2013 Scholar, NSW
With ever-increasing pressure on water use in his industry, rice grower and scholar Peter Kaylock is intent on finding better ways of crop establishment.
While his family has been growing rice in Moulamein, NSW, for over 60 years, it’s the last ten that has seen Peter really focus on improving water use efficiency.
“There’s a lot of pressure on water use and I’d like to see the industry become more efficient and grow more with less – that’s what’s driven me to take up the Nuffield challenge,” Peter says.
“It was pretty difficult in a lot of ways to work out who I wanted to talk to about my topic and where I wanted to go. I didn’t realise there was quite such a big area of the world that direct-drill establish their rice – I thought most of the US was aerial-sown, which I found it wasn’t, and a lot of the Asian countries I know are all hand-sown, so that wasn’t applicable,” he explains.
Peter decided to head to Uruguay first and found plenty of synergies adaptable to rice farming systems in NSW.
“They’re working with some very basic machinery – their infrastructure’s pretty poor, the age of their machinery is probably 20-25 years old and they’re basically just drilling rice into their pasture country. Traditionally they’ve been beef and sheep producers, now they’re starting to pond their rainfall and are now growing rice on some very steep hills, which I just found amazing, without any real banks and applying water as was needed. It demonstrated to me that their water use efficiency is way in front of ours, I took a good lesson from that and hopefully we can make some changes and adapt it to fit our systems,” Peter explains.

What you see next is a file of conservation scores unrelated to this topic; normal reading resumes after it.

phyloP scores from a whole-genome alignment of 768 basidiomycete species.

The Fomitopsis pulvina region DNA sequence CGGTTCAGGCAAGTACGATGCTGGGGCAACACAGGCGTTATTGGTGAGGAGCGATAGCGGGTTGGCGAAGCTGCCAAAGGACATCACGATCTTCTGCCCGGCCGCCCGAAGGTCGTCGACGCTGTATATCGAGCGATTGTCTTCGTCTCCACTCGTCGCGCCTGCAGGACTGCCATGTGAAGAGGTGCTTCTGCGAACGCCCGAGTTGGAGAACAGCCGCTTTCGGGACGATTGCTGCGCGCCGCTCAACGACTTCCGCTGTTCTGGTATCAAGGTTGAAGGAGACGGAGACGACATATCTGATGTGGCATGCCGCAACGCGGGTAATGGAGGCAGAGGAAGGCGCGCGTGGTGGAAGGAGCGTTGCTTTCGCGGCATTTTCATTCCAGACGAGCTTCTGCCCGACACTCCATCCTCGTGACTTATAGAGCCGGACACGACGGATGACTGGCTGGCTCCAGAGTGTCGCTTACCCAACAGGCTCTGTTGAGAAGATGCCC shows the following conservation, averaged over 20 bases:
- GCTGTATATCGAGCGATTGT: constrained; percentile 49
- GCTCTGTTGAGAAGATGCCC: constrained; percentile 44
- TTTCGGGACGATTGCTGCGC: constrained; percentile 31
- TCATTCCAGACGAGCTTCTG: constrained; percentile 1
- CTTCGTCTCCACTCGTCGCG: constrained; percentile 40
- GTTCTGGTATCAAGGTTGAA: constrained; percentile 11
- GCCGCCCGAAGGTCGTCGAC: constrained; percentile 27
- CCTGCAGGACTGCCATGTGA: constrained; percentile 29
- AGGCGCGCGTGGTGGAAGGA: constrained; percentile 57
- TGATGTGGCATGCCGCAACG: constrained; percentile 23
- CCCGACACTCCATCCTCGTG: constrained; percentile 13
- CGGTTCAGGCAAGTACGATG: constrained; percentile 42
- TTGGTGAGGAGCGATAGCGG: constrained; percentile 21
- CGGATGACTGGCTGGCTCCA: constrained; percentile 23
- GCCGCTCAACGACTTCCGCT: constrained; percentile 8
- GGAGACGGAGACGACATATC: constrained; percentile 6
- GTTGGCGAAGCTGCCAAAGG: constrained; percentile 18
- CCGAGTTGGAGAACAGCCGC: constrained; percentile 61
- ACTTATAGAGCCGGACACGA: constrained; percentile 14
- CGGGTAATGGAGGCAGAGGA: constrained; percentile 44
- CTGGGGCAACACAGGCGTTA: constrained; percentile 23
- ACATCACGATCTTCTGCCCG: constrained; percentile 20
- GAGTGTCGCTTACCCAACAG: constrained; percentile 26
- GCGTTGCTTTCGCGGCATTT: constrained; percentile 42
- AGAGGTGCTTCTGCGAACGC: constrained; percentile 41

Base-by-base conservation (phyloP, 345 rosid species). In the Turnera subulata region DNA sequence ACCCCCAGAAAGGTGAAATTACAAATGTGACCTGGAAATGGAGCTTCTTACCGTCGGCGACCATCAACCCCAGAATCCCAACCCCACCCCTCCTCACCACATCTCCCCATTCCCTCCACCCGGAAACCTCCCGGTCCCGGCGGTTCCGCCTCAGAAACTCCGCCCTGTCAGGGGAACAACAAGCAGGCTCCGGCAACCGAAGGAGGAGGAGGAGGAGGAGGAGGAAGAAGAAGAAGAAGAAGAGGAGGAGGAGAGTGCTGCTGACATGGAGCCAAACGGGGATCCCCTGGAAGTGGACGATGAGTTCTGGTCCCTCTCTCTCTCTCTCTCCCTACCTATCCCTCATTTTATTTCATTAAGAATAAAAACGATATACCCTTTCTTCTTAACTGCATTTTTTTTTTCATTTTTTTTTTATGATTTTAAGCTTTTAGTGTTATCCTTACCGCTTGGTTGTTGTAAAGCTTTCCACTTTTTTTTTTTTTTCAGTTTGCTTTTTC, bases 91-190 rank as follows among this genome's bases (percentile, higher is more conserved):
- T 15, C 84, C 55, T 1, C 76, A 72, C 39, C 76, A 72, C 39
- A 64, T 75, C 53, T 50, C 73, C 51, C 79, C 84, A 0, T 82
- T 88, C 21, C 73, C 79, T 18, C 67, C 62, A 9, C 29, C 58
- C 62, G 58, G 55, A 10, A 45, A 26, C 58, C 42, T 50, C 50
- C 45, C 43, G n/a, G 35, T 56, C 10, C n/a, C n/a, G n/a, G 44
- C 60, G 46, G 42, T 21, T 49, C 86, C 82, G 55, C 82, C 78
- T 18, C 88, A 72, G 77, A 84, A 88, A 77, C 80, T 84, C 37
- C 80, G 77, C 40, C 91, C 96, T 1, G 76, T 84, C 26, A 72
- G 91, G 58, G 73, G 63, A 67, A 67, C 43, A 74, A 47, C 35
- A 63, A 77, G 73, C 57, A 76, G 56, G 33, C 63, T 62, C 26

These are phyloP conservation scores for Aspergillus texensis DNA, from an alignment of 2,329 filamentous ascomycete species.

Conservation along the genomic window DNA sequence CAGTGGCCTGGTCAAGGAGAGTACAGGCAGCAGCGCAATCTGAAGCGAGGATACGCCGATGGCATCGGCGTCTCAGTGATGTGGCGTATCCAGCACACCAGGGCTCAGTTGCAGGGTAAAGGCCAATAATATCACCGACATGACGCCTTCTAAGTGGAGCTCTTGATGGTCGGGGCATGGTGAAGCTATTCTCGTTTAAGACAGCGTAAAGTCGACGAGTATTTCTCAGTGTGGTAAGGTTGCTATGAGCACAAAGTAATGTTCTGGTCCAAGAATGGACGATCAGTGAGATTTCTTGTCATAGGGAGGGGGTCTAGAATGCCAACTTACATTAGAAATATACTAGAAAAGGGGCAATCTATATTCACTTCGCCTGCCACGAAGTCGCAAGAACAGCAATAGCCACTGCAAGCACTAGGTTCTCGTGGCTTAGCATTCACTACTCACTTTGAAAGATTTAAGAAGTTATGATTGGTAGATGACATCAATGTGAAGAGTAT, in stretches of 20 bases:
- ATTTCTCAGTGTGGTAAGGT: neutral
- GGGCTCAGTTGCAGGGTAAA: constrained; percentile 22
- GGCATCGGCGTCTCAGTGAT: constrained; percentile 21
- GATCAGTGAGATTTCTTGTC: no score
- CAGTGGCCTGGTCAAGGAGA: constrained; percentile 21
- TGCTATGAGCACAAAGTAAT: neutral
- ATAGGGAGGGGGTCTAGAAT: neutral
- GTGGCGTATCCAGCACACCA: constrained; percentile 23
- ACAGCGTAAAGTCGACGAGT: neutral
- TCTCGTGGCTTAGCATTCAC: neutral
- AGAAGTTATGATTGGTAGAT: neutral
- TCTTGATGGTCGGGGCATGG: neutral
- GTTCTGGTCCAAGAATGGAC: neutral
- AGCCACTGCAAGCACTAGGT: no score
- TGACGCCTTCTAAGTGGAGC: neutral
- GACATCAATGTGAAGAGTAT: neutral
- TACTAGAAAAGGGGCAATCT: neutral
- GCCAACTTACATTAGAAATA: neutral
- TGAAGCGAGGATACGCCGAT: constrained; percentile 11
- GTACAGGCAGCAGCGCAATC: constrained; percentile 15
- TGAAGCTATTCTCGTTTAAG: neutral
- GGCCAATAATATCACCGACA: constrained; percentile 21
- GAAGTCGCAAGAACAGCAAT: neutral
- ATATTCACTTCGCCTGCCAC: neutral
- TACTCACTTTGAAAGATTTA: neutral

From Uruguay, Peter went to England where he was impressed with the use of cover cropping.
“It intrigues me, it’s something we need to embrace and understand how it might fit in our systems. Everywhere I saw cover cropping it was in a wetter environment, but I think the principles are the same, and I’m sure we can make it work in our dryland and irrigation systems, mainly for weed control, improving our soil, friability and getting more organic carbon back into the system,” he explains.
Peter also spent some time looking at precision agriculture techniques in England, where he found some nitrogen application equipment he has subsequently imported. Peter believes it’s time to get serious about direct-drilling rice.
“We’re facing a water shortage in our rice industry, so we’ve really got to become conscious of how much water we’re using. Direct-drilling is just something we need to master, we need to get our weed control right and work out our nitrogen inputs for the crop – I’m sure we can make it very successful. I think I’ve learnt a lot and it’s just a matter now of what I can do to apply it,” Peter concludes.